Dissertation/Thesis Abstract

The relationship between racial identity, motivation, and the academic performance of African American students at a predominately White institution
by Davis, Gailda Pitre, Ed.D., The George Washington University, 2009, 197; 3344940
Abstract (Summary)

The purpose of this study was to explore the relationship between racial identity, motivation, and academic performance in African American college students at a predominately White institution (PWI). Two questions guided this research: (a) is there a relationship between racial identity, motivation, and the academic performance of African American students at a PWI?; and (b) what is the combined predictive utility of racial identity and motivation on the academic performance of African American students at a PWI?

This study used the Multidimensional Inventory of Black Identity (MIBI) and the Academic Motivation Scale (AMS) to assess the racial identity and motivation, respectively, of participants. Cumulative grade point average (GPA), which was obtained as part of a Personal Demographic Questionnaire (PDQ), was used to measure academic performance. The population for this research consisted of undergraduate students who were second-semester freshmen through seniors and who self-identified as African Americans within a large public research institution located in the Southern region.

Two-hundred and six (206) students’ responses to the MIBI, AMS, and PDQ were used in the statistical analysis of the data. Pearson correlations and multiple regression analyses were conducted to address the research questions. The findings from this study indicated that: (a) a statistically significant relationship exists between racial identity and students’ academic performance; (b) a statistically significant relationship exists between racial identity and motivation; and, (c) racial identity and motivation have combined predictive utility on students’ GPA. A major conclusion from this study was that an identity-based model of motivation that is rooted in both racial identity and personal identity may provide a more comprehensive approach to understanding the motivation and thus academic performance of African American students at PWIs.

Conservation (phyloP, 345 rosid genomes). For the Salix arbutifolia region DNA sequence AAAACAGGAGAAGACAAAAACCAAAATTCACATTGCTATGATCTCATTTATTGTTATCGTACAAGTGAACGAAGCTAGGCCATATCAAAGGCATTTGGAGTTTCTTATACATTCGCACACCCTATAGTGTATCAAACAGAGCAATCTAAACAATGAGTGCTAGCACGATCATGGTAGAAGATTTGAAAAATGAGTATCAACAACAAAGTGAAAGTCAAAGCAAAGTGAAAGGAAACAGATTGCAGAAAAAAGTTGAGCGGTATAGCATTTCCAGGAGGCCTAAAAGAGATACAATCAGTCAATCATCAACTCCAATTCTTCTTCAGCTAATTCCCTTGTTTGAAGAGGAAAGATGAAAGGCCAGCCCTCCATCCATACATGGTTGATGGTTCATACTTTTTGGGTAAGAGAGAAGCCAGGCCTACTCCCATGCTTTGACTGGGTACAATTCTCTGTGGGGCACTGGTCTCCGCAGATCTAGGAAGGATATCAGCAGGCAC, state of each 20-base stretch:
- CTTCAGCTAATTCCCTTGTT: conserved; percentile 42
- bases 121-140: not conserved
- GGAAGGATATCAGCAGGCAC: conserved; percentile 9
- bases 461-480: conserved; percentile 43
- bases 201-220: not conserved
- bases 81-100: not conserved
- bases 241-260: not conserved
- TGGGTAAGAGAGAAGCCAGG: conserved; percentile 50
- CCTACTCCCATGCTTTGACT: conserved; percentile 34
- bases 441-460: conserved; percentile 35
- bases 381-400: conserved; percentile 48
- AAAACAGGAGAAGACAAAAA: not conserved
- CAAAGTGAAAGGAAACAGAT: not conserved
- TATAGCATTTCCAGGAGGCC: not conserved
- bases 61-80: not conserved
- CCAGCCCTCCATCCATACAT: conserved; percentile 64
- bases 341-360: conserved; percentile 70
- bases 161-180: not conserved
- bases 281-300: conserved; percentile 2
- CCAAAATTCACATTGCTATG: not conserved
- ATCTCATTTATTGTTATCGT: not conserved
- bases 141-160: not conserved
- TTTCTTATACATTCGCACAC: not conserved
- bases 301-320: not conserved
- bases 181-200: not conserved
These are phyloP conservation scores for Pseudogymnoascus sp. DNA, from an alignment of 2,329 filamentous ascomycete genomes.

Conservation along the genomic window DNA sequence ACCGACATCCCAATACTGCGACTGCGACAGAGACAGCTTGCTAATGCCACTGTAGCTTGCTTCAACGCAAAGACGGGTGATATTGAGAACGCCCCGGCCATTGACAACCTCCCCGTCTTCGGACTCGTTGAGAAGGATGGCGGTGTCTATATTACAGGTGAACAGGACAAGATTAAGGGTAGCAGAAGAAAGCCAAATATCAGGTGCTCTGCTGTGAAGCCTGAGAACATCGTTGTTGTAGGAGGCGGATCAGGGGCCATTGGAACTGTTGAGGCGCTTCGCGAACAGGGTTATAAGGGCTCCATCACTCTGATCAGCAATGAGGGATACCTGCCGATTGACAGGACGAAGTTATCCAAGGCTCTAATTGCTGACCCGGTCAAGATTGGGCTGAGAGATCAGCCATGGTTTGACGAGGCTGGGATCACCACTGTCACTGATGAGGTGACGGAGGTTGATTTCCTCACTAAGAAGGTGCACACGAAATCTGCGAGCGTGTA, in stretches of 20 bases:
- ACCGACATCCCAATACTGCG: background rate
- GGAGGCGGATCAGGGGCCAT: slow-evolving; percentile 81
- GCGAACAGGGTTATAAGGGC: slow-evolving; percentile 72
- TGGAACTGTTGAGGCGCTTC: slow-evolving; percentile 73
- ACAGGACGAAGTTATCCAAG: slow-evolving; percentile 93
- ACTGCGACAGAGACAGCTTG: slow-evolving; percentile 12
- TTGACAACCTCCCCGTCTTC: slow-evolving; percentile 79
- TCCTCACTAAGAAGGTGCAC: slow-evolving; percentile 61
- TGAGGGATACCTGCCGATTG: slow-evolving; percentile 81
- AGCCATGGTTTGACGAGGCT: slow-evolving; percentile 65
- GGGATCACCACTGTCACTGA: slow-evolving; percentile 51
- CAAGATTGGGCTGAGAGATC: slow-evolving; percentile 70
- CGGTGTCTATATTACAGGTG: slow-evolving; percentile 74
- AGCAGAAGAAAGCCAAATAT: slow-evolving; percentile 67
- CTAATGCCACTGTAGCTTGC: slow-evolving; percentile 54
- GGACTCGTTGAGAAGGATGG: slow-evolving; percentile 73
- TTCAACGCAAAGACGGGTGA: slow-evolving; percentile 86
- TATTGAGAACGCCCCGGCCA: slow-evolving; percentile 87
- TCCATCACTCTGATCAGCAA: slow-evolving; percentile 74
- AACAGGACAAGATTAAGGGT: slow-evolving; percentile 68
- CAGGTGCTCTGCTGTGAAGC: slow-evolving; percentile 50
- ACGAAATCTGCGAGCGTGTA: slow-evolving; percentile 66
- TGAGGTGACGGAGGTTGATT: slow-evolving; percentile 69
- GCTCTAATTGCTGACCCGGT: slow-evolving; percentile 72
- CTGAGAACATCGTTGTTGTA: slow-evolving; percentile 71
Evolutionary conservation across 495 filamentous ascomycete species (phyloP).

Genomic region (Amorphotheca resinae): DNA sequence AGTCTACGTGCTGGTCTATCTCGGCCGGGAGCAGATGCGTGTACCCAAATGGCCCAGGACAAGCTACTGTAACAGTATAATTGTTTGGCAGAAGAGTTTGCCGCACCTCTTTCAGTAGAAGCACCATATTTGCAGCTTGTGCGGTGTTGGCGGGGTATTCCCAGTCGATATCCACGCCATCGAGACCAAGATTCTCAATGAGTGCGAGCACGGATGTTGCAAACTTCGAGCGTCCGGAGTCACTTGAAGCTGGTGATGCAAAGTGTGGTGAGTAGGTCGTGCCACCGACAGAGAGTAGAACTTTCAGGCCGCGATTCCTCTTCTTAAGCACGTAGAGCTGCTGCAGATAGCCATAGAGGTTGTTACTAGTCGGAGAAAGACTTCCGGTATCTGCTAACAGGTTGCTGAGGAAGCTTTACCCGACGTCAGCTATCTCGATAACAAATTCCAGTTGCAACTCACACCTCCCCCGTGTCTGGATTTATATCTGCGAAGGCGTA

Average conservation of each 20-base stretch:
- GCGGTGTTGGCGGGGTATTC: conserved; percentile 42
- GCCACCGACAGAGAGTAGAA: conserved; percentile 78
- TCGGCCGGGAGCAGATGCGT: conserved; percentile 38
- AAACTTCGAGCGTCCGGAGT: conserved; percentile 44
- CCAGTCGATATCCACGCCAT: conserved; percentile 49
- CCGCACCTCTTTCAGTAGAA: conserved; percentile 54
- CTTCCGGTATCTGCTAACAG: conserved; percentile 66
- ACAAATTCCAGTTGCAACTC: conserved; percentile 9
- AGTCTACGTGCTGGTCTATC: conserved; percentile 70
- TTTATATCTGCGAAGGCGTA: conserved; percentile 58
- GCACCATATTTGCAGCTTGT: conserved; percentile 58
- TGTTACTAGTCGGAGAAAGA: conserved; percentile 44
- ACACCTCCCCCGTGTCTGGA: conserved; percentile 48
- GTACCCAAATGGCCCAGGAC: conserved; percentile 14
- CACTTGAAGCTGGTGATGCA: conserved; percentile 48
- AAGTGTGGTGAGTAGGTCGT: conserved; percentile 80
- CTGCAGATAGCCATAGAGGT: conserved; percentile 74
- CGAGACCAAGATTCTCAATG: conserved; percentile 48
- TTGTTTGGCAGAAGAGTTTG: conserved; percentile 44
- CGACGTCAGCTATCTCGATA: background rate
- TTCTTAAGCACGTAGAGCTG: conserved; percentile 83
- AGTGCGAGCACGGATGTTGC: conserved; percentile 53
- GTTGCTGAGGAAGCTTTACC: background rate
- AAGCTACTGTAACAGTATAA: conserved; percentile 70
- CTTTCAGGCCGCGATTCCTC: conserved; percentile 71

Indexing (document details)
Advisor: Bridges, Brian K.
Commitee: Jackson, Jacqueline S., Scott, Delores W.
School: The George Washington University
Department: Higher Education Administration
School Location: United States -- District of Columbia
Source: DAI-A 70/02, Dissertation Abstracts International
Source Type: DISSERTATION
Subjects: Black studies, Social psychology, Ethnic studies, Higher education, African American Studies
Keywords: Academic performance, African American students, African-American, Motivation, Predominantly White, Racial identity
Publication Number: 3344940
ISBN: 978-1-109-05088-2
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